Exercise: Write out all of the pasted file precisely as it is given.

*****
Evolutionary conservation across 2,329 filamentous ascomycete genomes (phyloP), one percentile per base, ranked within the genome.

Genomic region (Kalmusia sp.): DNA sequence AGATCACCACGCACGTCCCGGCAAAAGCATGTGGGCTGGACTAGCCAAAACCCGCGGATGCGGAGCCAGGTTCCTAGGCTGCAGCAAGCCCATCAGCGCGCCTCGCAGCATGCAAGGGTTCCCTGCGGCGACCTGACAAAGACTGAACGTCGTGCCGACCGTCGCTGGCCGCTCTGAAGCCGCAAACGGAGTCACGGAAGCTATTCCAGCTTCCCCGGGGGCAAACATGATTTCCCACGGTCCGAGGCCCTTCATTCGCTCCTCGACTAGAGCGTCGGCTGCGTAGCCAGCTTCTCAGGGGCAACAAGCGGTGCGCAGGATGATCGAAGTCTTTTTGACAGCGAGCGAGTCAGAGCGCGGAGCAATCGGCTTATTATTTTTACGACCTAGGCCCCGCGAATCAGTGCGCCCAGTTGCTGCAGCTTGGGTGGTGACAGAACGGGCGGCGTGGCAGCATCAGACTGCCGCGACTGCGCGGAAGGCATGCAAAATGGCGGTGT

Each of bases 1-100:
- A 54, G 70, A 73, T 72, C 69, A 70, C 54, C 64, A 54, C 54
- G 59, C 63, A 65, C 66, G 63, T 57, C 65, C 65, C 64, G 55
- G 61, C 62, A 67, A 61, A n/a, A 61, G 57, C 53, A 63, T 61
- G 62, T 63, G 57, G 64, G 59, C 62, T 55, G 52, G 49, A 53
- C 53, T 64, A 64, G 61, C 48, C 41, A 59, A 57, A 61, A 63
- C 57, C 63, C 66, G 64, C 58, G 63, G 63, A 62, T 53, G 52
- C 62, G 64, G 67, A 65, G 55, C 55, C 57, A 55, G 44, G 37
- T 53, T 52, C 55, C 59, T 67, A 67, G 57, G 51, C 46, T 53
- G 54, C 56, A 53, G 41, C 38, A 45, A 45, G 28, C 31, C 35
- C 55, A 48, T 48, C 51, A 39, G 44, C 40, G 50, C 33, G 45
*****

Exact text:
Evolutionary conservation across 2,329 filamentous ascomycete genomes (phyloP), one percentile per base, ranked within the genome.

Genomic region (Kalmusia sp.): DNA sequence AGATCACCACGCACGTCCCGGCAAAAGCATGTGGGCTGGACTAGCCAAAACCCGCGGATGCGGAGCCAGGTTCCTAGGCTGCAGCAAGCCCATCAGCGCGCCTCGCAGCATGCAAGGGTTCCCTGCGGCGACCTGACAAAGACTGAACGTCGTGCCGACCGTCGCTGGCCGCTCTGAAGCCGCAAACGGAGTCACGGAAGCTATTCCAGCTTCCCCGGGGGCAAACATGATTTCCCACGGTCCGAGGCCCTTCATTCGCTCCTCGACTAGAGCGTCGGCTGCGTAGCCAGCTTCTCAGGGGCAACAAGCGGTGCGCAGGATGATCGAAGTCTTTTTGACAGCGAGCGAGTCAGAGCGCGGAGCAATCGGCTTATTATTTTTACGACCTAGGCCCCGCGAATCAGTGCGCCCAGTTGCTGCAGCTTGGGTGGTGACAGAACGGGCGGCGTGGCAGCATCAGACTGCCGCGACTGCGCGGAAGGCATGCAAAATGGCGGTGT

Each of bases 1-100:
- A 54, G 70, A 73, T 72, C 69, A 70, C 54, C 64, A 54, C 54
- G 59, C 63, A 65, C 66, G 63, T 57, C 65, C 65, C 64, G 55
- G 61, C 62, A 67, A 61, A n/a, A 61, G 57, C 53, A 63, T 61
- G 62, T 63, G 57, G 64, G 59, C 62, T 55, G 52, G 49, A 53
- C 53, T 64, A 64, G 61, C 48, C 41, A 59, A 57, A 61, A 63
- C 57, C 63, C 66, G 64, C 58, G 63, G 63, A 62, T 53, G 52
- C 62, G 64, G 67, A 65, G 55, C 55, C 57, A 55, G 44, G 37
- T 53, T 52, C 55, C 59, T 67, A 67, G 57, G 51, C 46, T 53
- G 54, C 56, A 53, G 41, C 38, A 45, A 45, G 28, C 31, C 35
- C 55, A 48, T 48, C 51, A 39, G 44, C 40, G 50, C 33, G 45